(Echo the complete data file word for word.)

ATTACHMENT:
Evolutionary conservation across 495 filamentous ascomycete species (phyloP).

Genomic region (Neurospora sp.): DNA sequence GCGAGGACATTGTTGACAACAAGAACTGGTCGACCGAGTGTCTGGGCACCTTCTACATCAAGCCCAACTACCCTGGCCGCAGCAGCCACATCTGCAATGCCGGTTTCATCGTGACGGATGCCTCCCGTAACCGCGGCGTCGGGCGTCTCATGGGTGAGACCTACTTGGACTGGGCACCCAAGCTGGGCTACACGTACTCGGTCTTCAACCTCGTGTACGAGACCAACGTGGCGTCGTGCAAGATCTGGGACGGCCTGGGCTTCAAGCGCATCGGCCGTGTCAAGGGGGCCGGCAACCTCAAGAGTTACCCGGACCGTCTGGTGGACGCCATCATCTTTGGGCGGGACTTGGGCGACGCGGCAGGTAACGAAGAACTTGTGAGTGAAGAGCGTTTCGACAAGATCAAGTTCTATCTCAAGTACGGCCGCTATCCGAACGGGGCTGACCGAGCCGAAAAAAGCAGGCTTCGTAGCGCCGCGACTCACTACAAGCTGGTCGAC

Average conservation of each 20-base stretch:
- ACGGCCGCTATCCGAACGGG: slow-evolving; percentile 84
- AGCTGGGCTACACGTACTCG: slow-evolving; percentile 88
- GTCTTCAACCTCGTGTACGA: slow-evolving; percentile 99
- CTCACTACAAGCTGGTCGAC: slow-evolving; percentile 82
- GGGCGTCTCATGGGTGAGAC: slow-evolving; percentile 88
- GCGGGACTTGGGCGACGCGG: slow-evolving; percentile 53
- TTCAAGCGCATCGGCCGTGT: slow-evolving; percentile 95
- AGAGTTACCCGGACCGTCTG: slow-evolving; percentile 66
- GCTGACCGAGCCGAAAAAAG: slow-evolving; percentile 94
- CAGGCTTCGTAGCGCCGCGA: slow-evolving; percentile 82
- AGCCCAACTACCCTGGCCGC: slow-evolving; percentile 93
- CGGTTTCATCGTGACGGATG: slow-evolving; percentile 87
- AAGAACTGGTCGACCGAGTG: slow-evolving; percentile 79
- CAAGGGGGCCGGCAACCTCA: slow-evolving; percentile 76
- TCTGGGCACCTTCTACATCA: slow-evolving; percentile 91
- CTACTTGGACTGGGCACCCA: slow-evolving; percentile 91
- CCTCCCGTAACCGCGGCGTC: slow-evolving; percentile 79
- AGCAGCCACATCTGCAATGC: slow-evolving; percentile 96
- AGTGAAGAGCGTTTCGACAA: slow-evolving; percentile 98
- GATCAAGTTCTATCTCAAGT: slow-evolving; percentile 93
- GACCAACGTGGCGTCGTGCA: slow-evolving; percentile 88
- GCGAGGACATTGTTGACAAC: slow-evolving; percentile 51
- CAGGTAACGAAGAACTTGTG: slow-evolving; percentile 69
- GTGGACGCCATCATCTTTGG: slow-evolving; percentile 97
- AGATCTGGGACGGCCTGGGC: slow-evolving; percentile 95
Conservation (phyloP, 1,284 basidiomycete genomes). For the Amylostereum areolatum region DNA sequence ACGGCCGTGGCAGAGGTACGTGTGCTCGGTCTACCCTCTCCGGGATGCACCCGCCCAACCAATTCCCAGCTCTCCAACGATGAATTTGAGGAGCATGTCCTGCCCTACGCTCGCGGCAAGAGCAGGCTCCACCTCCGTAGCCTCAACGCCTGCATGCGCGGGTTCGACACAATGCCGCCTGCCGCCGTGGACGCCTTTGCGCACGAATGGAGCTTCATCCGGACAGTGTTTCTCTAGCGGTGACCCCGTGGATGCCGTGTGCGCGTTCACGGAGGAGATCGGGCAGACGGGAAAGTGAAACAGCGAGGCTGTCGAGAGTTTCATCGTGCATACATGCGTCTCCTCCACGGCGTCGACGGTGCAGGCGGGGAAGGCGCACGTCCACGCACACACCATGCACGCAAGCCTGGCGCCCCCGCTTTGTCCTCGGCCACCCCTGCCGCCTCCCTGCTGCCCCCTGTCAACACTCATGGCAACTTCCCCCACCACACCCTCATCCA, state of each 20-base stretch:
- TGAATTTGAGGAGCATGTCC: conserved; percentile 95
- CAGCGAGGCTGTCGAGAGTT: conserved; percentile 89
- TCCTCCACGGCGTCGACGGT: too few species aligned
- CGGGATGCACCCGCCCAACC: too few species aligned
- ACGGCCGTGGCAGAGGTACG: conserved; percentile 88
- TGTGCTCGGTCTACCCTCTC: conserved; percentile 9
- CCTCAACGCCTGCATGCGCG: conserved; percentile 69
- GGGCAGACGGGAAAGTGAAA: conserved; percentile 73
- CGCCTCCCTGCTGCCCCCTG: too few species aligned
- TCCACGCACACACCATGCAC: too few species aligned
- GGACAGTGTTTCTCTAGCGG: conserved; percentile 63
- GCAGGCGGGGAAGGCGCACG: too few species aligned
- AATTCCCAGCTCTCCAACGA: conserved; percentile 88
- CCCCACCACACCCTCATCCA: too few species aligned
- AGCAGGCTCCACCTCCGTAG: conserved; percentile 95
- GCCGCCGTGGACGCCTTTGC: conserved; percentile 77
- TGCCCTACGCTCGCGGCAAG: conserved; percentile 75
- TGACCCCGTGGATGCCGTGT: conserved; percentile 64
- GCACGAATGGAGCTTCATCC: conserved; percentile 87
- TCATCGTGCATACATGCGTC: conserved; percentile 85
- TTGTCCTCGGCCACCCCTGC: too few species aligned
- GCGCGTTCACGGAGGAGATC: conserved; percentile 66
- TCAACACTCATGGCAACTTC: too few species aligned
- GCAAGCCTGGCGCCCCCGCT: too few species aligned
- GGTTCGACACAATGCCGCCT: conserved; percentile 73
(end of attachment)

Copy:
Evolutionary conservation across 495 filamentous ascomycete species (phyloP).

Genomic region (Neurospora sp.): DNA sequence GCGAGGACATTGTTGACAACAAGAACTGGTCGACCGAGTGTCTGGGCACCTTCTACATCAAGCCCAACTACCCTGGCCGCAGCAGCCACATCTGCAATGCCGGTTTCATCGTGACGGATGCCTCCCGTAACCGCGGCGTCGGGCGTCTCATGGGTGAGACCTACTTGGACTGGGCACCCAAGCTGGGCTACACGTACTCGGTCTTCAACCTCGTGTACGAGACCAACGTGGCGTCGTGCAAGATCTGGGACGGCCTGGGCTTCAAGCGCATCGGCCGTGTCAAGGGGGCCGGCAACCTCAAGAGTTACCCGGACCGTCTGGTGGACGCCATCATCTTTGGGCGGGACTTGGGCGACGCGGCAGGTAACGAAGAACTTGTGAGTGAAGAGCGTTTCGACAAGATCAAGTTCTATCTCAAGTACGGCCGCTATCCGAACGGGGCTGACCGAGCCGAAAAAAGCAGGCTTCGTAGCGCCGCGACTCACTACAAGCTGGTCGAC

Average conservation of each 20-base stretch:
- ACGGCCGCTATCCGAACGGG: slow-evolving; percentile 84
- AGCTGGGCTACACGTACTCG: slow-evolving; percentile 88
- GTCTTCAACCTCGTGTACGA: slow-evolving; percentile 99
- CTCACTACAAGCTGGTCGAC: slow-evolving; percentile 82
- GGGCGTCTCATGGGTGAGAC: slow-evolving; percentile 88
- GCGGGACTTGGGCGACGCGG: slow-evolving; percentile 53
- TTCAAGCGCATCGGCCGTGT: slow-evolving; percentile 95
- AGAGTTACCCGGACCGTCTG: slow-evolving; percentile 66
- GCTGACCGAGCCGAAAAAAG: slow-evolving; percentile 94
- CAGGCTTCGTAGCGCCGCGA: slow-evolving; percentile 82
- AGCCCAACTACCCTGGCCGC: slow-evolving; percentile 93
- CGGTTTCATCGTGACGGATG: slow-evolving; percentile 87
- AAGAACTGGTCGACCGAGTG: slow-evolving; percentile 79
- CAAGGGGGCCGGCAACCTCA: slow-evolving; percentile 76
- TCTGGGCACCTTCTACATCA: slow-evolving; percentile 91
- CTACTTGGACTGGGCACCCA: slow-evolving; percentile 91
- CCTCCCGTAACCGCGGCGTC: slow-evolving; percentile 79
- AGCAGCCACATCTGCAATGC: slow-evolving; percentile 96
- AGTGAAGAGCGTTTCGACAA: slow-evolving; percentile 98
- GATCAAGTTCTATCTCAAGT: slow-evolving; percentile 93
- GACCAACGTGGCGTCGTGCA: slow-evolving; percentile 88
- GCGAGGACATTGTTGACAAC: slow-evolving; percentile 51
- CAGGTAACGAAGAACTTGTG: slow-evolving; percentile 69
- GTGGACGCCATCATCTTTGG: slow-evolving; percentile 97
- AGATCTGGGACGGCCTGGGC: slow-evolving; percentile 95
Conservation (phyloP, 1,284 basidiomycete genomes). For the Amylostereum areolatum region DNA sequence ACGGCCGTGGCAGAGGTACGTGTGCTCGGTCTACCCTCTCCGGGATGCACCCGCCCAACCAATTCCCAGCTCTCCAACGATGAATTTGAGGAGCATGTCCTGCCCTACGCTCGCGGCAAGAGCAGGCTCCACCTCCGTAGCCTCAACGCCTGCATGCGCGGGTTCGACACAATGCCGCCTGCCGCCGTGGACGCCTTTGCGCACGAATGGAGCTTCATCCGGACAGTGTTTCTCTAGCGGTGACCCCGTGGATGCCGTGTGCGCGTTCACGGAGGAGATCGGGCAGACGGGAAAGTGAAACAGCGAGGCTGTCGAGAGTTTCATCGTGCATACATGCGTCTCCTCCACGGCGTCGACGGTGCAGGCGGGGAAGGCGCACGTCCACGCACACACCATGCACGCAAGCCTGGCGCCCCCGCTTTGTCCTCGGCCACCCCTGCCGCCTCCCTGCTGCCCCCTGTCAACACTCATGGCAACTTCCCCCACCACACCCTCATCCA, state of each 20-base stretch:
- TGAATTTGAGGAGCATGTCC: conserved; percentile 95
- CAGCGAGGCTGTCGAGAGTT: conserved; percentile 89
- TCCTCCACGGCGTCGACGGT: too few species aligned
- CGGGATGCACCCGCCCAACC: too few species aligned
- ACGGCCGTGGCAGAGGTACG: conserved; percentile 88
- TGTGCTCGGTCTACCCTCTC: conserved; percentile 9
- CCTCAACGCCTGCATGCGCG: conserved; percentile 69
- GGGCAGACGGGAAAGTGAAA: conserved; percentile 73
- CGCCTCCCTGCTGCCCCCTG: too few species aligned
- TCCACGCACACACCATGCAC: too few species aligned
- GGACAGTGTTTCTCTAGCGG: conserved; percentile 63
- GCAGGCGGGGAAGGCGCACG: too few species aligned
- AATTCCCAGCTCTCCAACGA: conserved; percentile 88
- CCCCACCACACCCTCATCCA: too few species aligned
- AGCAGGCTCCACCTCCGTAG: conserved; percentile 95
- GCCGCCGTGGACGCCTTTGC: conserved; percentile 77
- TGCCCTACGCTCGCGGCAAG: conserved; percentile 75
- TGACCCCGTGGATGCCGTGT: conserved; percentile 64
- GCACGAATGGAGCTTCATCC: conserved; percentile 87
- TCATCGTGCATACATGCGTC: conserved; percentile 85
- TTGTCCTCGGCCACCCCTGC: too few species aligned
- GCGCGTTCACGGAGGAGATC: conserved; percentile 66
- TCAACACTCATGGCAACTTC: too few species aligned
- GCAAGCCTGGCGCCCCCGCT: too few species aligned
- GGTTCGACACAATGCCGCCT: conserved; percentile 73